The era of the multi-sport athlete competing at a high level in two or more athletic endeavours, it seems, is a thing of the past.
In North America, there was Deion Sanders who is the only individual to play in the Super Bowl and the World Series and also the only athlete to hit a home run and score a touchdown in the same week.
Bo Jackson was a Major League Baseball All-Star Most Valuable Player and a National Football League number one draft pick.
There was also Jim Brown, who is a football and lacrosse Hall of Famer and Jim Thorpe, considered the greatest multi-sport athlete ever.
The Caribbean has also produced its fair share of exceptional multi-sport athletes. Among them were Guyanese-born Maurice Moore and Eddie Caetano, both of whom passed away in the last month in the Greater Toronto Area.
Moore, who many claim possessed the best ball sense of any athlete in his era, played soccer, cricket, table tennis and field hockey at Queen’s College where he graduated in 1951. The fearless tackler and centre-half went on to captain Victoria Football Club and Guyana in soccer and was a national singles champion and Guyana representative for many years in tennis. He captained Invaders, which was the top tennis club at the time, and combined with Godfrey Denny to form a fearsome doubles pair that was unbeaten for 11 years up until 1961 when Denny migrated to Jamaica.
“He was one of the best when it came to soccer,” recalled Colin Cave, who represented the Catholic Youth Organization before coming to Canada. “He could play any position and he used both feet well.”
As the cricket captain of the then British Guiana Cricket Club (BGCC), which later became Guyana Sports Club, Moore used his influence to attract late West Indies opener, Roy Fredericks, to the club to play alongside Robert Christiani and Clyde Walcott – they are both deceased – prior to Fredericks moving on to Demerara Cricket Club.
Moore was Toronto Cricket Academy director Brian Hale’s first captain at the Thomas Lands club.
“Maurice was quiet, easy going and someone I enjoyed playing for,” said Hale. “He certainly played a role in my development as a person and a cricketer.”
A qualified accountant and chartered secretary, Moore worked in the Guyana civil service and with the Demerara Bauxite Company (DBC) before migrating to Canada in 1971 where he was employed by DBC’s parent company, the Aluminum Limited of Canada (ALCAN), and later IBM.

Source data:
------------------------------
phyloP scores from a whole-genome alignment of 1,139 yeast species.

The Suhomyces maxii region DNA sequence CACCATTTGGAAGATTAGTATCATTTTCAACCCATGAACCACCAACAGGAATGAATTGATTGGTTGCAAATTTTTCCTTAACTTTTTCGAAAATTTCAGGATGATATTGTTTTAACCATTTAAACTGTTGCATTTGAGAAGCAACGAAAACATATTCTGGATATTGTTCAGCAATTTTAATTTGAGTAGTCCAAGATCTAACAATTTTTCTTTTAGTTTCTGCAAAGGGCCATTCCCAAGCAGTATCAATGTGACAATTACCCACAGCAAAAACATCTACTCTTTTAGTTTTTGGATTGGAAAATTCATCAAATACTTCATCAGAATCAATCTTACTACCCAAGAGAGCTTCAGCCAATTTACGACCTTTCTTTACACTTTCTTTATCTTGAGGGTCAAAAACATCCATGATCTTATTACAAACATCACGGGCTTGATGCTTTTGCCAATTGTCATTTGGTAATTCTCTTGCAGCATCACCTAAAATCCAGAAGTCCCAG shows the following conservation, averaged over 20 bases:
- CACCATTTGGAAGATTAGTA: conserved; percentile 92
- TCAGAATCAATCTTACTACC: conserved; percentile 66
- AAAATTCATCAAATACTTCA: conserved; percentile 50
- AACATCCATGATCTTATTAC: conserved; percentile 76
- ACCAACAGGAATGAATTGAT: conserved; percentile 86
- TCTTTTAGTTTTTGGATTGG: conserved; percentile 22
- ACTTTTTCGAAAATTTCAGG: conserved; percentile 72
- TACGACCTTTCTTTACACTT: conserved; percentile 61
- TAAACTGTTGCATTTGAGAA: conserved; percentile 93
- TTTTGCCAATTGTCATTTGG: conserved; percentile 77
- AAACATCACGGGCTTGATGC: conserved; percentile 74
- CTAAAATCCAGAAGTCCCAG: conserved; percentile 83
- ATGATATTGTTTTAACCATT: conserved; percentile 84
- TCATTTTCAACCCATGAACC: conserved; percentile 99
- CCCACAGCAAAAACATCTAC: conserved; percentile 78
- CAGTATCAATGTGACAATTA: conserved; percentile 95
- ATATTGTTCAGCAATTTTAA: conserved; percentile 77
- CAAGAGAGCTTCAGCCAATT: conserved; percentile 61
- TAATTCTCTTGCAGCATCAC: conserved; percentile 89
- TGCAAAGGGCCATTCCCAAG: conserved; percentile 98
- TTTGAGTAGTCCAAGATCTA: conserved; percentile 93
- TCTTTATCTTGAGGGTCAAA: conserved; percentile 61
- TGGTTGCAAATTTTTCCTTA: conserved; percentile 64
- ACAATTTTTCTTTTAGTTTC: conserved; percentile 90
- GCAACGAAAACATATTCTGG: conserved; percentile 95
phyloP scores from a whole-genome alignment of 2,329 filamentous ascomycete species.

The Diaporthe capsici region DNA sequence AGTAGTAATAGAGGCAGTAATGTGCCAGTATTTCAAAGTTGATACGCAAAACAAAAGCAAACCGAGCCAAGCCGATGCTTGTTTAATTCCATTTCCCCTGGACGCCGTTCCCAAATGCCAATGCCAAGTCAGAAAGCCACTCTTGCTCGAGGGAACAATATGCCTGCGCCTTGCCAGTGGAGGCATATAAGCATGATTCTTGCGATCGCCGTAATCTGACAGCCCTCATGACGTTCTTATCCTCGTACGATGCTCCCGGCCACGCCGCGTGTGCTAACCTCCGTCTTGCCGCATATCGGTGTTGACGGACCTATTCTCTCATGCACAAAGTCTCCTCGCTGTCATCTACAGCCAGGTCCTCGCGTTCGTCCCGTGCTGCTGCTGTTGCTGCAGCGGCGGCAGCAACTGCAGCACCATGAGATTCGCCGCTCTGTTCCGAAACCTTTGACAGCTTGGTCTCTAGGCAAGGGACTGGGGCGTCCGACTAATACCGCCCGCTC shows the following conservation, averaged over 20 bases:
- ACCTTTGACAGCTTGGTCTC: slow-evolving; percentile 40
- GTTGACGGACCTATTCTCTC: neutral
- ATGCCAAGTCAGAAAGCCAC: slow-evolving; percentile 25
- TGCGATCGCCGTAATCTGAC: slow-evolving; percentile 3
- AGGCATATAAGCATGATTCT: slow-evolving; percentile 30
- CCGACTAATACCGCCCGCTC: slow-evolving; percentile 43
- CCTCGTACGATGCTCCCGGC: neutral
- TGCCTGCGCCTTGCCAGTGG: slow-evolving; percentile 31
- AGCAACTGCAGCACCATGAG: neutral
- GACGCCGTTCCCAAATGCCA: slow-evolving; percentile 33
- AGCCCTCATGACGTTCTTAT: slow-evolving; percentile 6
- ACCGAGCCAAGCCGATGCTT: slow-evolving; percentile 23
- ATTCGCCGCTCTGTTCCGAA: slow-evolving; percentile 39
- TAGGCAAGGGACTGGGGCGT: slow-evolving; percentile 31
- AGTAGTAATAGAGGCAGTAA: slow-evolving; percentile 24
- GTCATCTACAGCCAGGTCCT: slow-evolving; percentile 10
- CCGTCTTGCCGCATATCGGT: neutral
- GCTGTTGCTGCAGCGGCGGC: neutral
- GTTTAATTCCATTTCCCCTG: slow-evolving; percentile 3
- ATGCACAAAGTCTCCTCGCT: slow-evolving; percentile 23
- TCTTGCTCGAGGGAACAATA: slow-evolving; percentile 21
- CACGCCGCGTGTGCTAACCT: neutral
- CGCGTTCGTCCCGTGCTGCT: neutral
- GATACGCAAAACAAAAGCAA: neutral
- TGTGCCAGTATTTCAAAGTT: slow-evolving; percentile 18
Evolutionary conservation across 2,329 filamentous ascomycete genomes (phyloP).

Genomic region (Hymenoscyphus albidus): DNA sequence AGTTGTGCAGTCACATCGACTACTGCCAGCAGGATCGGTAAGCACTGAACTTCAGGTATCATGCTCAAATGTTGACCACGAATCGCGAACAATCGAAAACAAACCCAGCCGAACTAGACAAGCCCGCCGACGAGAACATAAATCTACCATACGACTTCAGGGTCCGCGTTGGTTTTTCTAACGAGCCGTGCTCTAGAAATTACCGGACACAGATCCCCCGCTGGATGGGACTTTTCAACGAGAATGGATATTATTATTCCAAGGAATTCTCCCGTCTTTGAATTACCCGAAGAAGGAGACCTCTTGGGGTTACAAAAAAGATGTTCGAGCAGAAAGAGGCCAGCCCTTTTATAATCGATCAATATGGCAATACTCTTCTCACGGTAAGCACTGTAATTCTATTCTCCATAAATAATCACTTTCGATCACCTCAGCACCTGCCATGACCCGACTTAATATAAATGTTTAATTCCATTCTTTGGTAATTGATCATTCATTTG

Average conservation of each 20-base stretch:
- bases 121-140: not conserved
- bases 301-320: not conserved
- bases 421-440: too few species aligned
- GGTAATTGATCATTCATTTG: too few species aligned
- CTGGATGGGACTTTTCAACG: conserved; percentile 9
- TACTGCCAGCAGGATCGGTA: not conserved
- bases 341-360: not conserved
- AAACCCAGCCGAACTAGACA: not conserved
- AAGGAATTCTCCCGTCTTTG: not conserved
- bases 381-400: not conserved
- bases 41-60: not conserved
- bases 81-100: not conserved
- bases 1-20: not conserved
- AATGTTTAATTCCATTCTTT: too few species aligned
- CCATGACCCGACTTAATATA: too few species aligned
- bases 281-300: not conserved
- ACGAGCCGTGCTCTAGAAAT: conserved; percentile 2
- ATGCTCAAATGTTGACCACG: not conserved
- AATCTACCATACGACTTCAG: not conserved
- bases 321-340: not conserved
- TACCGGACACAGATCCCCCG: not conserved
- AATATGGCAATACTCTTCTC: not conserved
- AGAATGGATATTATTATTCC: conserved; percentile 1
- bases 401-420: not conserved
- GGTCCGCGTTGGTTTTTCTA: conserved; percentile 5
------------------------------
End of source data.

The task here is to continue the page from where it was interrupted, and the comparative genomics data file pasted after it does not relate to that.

Moore coached a Guyana team in the local soccer league in Toronto in the 1970s, played tennis in Canada and was an ardent chess player and accomplished pianist who loved music.
“This was indeed a talented man with a wide variety of interests,” said retired Ontario judge Vibert Lampkin who delivered the eulogy at a memorial for Moore last Saturday.
Lampkin and Moore became friends in the early 1950s when they were members of the Penumbrians fraternity that included the late Guyana president, Desmond Hoyte, former chancellor of the judiciary, Aubrey Bishop and ex-Foreign Affairs Minister, Rashleigh Jackson.
Fellow Penumbrians Vivian Wong and Carl Benjamin attended the memorial.
Moore, who would have turned 80 in March, is survived by his children Roger, Trevor and Karen, all of whom reside in the Greater Toronto Area.
A 1947 graduate of St. Stansilaus College, Caetano was an exceptional ball player who represented Guyana at soccer and field hockey.
His hockey teammates at the club and national level included Toronto resident Brian Sadler. They also played soccer for Georgetown Football Club (GFC).
“I was honoured to play alongside Eddie for Guyana and together we were members of the 1963 GFC FA Cup Winners team,” said Sadler. “He was a great father and husband and outstanding athlete.”
Vic Walker, who captained Yorkshire Cricket Club in the Toronto & District Cricket Association’s first division competition, said his high school classmate was a very versatile athlete.
“I invited Eddie, who was vacationing here at the time, to open the batting with me in a game,” Walker said. “He did not take part in the sport in many years and he had to borrow my wife’s running shoes to play. Eddie, with his very correct British style, made a brilliant 100 much to the delight of our team and the spectators at Rosedale Park.”
In his twilight years, he played golf and ten-pin bowling.
Caetano, who was 81 at the time of his death, is survived by his wife of 59 years, Victoria, and son Errol, who defeated Barbadian Robert Earle to win the men’s singles title and teamed up with George Braithwaite to capture the doubles crown at the 1972 Caribbean table tennis championship in Port-of-Spain.
By RON FANFAIR